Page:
Imagine if, every so often, a cataclysmic storm washed away a mile of beach. One year, the Santa Monica Pier — gone. Five or 10 years later, the cliffs overlooking Lunada Bay fall into the ocean. The scale of our climate emergency would be achingly clear to the legions of Angelenos who treasure our coast.
Something similar is happening in our mountains, where massive firestorms year after year are turning shaded trails into ashen hellscapes, permanently altering forests that have adapted over thousands of years to survive fire, but not this kind of fire. A few weeks ago, I got my first intimate glimpse of this destruction on a trail that opened to hikers April 1, following a 16-month closure by the U.S. Forest Service after the last fire.
I’m talking not about the Sierra Nevada and its giant sequoia groves — though the destruction there is grave — but rather the humble San Gabriel and San Bernardino mountains, right on our doorstep. These mountains, which top out at more than 11,000 feet, make people who live in Los Angeles and love to hike in thin air extremely lucky folks.
We hikers are a cheerful bunch. But the sense lately that our forests have been pushed beyond their ability to recover has turned many into anxiety-stricken doomsayers, ever worried that the next cloud of smoke rising over the mountains on a hot, windy day means the fire has finally come for their spot.
And the last fire did indeed come for my spot — or I should say our spot, since it was a place I enjoyed with my three young children only months before the Bobcat fire stripped it of its foliage. That fire, from September to December 2020, scorched roughly 115,000 acres; it was the second-largest wildfire on record in Los Angeles County, occurring only 11 years after the 2009 Station fire, which burned more than 160,000 acres (about the size of the city of Chicago). In fact, some areas of the forest were still recovering from the Station fire when the Bobcat fire devastated them again.
Now, I know burns are often beneficial to forests, but what came through much of the trail I hiked two weeks ago, high in the San Gabriels off Angeles Crest Highway, was cataclysmic. The dense forest was reduced to burned trunks that from a distance looked like blackened toothpicks. The nearby highway, once hidden from view by healthy trees, was almost always visible, as if to remind hikers of the fossil-fuel consumption driving this destruction.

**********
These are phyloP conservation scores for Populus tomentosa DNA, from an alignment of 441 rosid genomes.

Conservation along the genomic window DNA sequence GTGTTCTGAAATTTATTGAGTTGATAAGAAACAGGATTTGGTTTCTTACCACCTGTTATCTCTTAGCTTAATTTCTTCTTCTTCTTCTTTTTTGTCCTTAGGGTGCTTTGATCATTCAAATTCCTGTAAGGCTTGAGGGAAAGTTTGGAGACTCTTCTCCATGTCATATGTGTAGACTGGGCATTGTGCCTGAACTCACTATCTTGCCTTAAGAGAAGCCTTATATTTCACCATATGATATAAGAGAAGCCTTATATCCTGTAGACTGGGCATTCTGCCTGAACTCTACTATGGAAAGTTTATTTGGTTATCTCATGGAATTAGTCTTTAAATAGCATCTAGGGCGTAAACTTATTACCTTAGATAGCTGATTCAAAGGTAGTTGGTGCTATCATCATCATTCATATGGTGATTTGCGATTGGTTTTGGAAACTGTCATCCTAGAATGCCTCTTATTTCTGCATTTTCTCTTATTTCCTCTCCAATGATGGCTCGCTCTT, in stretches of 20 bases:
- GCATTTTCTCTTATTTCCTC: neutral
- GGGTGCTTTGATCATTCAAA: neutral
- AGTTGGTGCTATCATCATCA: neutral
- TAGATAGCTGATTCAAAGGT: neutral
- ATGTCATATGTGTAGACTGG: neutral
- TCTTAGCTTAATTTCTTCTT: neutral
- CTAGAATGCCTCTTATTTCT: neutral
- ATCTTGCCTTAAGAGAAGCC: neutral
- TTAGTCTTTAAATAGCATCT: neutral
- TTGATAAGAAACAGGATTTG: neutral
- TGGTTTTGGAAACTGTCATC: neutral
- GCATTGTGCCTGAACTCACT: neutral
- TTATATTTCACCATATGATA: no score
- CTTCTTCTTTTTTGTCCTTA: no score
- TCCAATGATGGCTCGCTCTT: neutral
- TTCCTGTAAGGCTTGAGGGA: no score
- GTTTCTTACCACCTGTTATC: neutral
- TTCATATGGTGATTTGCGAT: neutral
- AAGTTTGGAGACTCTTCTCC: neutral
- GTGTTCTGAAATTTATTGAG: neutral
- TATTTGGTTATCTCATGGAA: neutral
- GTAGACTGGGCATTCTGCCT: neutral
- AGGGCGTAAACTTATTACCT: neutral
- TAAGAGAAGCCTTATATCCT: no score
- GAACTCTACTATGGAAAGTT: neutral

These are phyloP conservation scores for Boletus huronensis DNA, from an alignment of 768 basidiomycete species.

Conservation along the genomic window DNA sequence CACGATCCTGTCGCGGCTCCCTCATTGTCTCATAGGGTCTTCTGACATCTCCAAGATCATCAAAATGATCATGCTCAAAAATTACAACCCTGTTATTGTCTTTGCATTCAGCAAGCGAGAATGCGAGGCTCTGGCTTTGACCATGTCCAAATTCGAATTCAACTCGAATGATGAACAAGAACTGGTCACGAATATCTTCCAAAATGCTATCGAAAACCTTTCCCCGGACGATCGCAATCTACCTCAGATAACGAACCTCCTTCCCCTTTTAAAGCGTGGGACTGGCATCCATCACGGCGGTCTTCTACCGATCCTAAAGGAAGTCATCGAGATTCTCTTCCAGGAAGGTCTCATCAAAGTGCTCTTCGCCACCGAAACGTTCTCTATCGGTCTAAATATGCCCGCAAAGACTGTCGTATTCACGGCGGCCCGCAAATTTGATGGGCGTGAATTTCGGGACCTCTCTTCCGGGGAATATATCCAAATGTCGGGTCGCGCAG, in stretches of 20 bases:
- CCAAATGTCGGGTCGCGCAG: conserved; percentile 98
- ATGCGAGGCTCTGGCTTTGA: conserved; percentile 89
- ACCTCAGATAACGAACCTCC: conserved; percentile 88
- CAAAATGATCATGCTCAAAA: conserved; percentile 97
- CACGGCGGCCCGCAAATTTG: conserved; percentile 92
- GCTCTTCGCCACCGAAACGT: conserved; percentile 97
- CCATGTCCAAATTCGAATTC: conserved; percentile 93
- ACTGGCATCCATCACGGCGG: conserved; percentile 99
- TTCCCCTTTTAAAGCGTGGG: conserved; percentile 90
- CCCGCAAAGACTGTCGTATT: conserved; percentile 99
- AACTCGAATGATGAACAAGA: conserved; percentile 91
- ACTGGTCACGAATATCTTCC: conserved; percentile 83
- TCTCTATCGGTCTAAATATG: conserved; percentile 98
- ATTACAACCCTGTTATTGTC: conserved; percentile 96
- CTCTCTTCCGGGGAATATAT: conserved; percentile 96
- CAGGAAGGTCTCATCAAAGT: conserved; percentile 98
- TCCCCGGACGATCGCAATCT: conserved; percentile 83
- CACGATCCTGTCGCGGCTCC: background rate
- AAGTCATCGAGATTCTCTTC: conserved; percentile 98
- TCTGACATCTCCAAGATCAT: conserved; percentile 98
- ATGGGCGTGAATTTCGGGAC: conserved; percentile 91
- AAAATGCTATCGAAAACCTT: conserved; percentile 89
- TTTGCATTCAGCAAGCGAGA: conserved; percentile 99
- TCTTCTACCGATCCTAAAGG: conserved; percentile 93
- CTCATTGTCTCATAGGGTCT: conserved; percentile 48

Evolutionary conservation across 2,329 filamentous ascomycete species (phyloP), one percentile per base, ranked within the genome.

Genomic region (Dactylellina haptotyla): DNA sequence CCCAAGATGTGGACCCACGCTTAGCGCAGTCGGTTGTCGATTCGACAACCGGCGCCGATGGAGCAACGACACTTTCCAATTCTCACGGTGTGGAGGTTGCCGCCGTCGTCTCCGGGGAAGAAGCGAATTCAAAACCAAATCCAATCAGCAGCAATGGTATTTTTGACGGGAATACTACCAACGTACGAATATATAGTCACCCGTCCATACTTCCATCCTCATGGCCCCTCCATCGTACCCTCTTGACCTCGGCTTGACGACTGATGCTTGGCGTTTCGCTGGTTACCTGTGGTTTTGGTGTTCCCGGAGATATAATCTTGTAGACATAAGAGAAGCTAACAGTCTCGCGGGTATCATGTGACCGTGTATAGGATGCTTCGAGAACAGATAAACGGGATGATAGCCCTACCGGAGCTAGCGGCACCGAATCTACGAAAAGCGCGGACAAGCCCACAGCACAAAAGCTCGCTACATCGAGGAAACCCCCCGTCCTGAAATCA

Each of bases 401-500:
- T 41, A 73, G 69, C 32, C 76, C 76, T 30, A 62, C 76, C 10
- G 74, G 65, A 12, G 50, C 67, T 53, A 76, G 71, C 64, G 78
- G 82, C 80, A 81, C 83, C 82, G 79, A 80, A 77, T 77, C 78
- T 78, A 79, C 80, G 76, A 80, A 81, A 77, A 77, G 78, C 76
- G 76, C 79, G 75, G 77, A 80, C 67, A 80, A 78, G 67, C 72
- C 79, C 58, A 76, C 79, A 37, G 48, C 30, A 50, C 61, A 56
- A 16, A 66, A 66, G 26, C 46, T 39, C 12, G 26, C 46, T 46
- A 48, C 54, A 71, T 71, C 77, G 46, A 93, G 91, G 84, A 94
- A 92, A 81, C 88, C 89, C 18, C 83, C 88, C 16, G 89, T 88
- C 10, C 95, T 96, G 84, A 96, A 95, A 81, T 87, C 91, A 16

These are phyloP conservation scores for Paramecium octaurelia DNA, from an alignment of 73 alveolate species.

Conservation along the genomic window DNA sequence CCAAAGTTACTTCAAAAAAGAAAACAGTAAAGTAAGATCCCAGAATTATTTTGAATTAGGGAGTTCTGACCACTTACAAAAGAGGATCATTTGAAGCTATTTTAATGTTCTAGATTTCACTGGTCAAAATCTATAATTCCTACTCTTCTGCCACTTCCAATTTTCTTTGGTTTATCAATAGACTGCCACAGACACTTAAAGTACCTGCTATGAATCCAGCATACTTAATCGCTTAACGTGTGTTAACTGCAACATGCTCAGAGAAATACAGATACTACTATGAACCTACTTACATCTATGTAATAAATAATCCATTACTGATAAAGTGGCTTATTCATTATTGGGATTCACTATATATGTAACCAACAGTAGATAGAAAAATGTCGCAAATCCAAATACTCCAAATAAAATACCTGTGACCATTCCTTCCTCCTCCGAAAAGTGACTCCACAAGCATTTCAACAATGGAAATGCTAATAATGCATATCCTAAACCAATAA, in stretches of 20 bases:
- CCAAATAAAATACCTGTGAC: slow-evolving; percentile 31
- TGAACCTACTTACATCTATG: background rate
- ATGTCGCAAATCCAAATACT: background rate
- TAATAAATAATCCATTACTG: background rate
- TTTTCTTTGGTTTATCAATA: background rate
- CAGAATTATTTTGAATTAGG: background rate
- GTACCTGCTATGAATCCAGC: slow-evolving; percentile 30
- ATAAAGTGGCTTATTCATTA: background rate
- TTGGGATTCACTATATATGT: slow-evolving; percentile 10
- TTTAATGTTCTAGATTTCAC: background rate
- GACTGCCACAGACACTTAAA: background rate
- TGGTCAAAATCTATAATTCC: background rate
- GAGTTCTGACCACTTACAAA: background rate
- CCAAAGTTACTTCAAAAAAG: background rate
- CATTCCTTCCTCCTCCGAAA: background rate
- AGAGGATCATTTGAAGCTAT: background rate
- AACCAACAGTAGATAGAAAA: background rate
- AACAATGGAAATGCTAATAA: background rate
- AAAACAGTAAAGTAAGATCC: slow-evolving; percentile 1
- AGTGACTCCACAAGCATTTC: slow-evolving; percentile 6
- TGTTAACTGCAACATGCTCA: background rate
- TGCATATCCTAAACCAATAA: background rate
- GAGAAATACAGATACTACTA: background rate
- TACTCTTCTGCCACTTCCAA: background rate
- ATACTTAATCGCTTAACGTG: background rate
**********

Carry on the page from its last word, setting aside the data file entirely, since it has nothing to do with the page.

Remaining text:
Still, about halfway into the hike, there were signs of survival and renewal. An area that I feared had been damaged looked almost unscathed. Other hikers were enjoying this section of the trail, perhaps thankful as I was. This contrast — between being utterly unprepared for the destruction I saw and pleasantly surprised by what remained — prompted me to check in with an expert about this forest and these mountains, just to see if I was being alarmist.
“Sadly, no,” said Alan Coles, a 30-year U.S. Forest Service volunteer who spends most of his weekends working on public trails. “Because it’s the plants that adapt to the climate, not the climate that adapts to the plants.”
I knew of Coles from his letters to The Times about forest management and his contributions to an online trail guide. He has scouted some of the areas hit particularly hard by the Bobcat fire, working with trail restoration crews to allow for safe public access to the forest in time for the April 1 reopening (parts of the Bobcat fire burn area remain closed). He told me the area I saw, about 6,700 feet in elevation, was hit hard, so the pines and firs there were almost completely killed off, leaving little chance of recovery.
Over the coming years, he said, the dead trees will fall, probably to be replaced by lower-lying chaparral. He pointed out places where this is already happening, in areas burned by the 2009 Station fire and previous disasters. Throw in global warming and the droughts and wildfires to come that will surpass what we can imagine now, and it’s hard to imagine future wanderers enjoying the generous tree canopies that shade our mountain climbs on sunny days.
My conversation with Coles felt at times like an impromptu grief counseling session. We traded stories of places permanently changed, animals and plants disappearing from the forest, and our experiences with the dreaded poodle dog bush (it’s a “fire follower” growing everywhere now, and under no circumstances should you touch it).
With much of the Bobcat fire burn area reopened and the summer hiking season about the begin, Coles and other trail workers want visitors to understand the forest is still in recovery: So stay on the trail, pack out trash, keep dogs leashed and — for the love of God — avoid starting the next fire.
As we were leaving the San Gabriels recently, I told my three children to look around and try to imprint on their memories what they were experiencing at that moment — the smells, the breeze, the rocky ridgeline trapping the last rays of daylight. Remember it, because every visit to the mountains could be your final goodbye to the forest you know.
— Paul Thornton, Los Angeles Times Letters Editor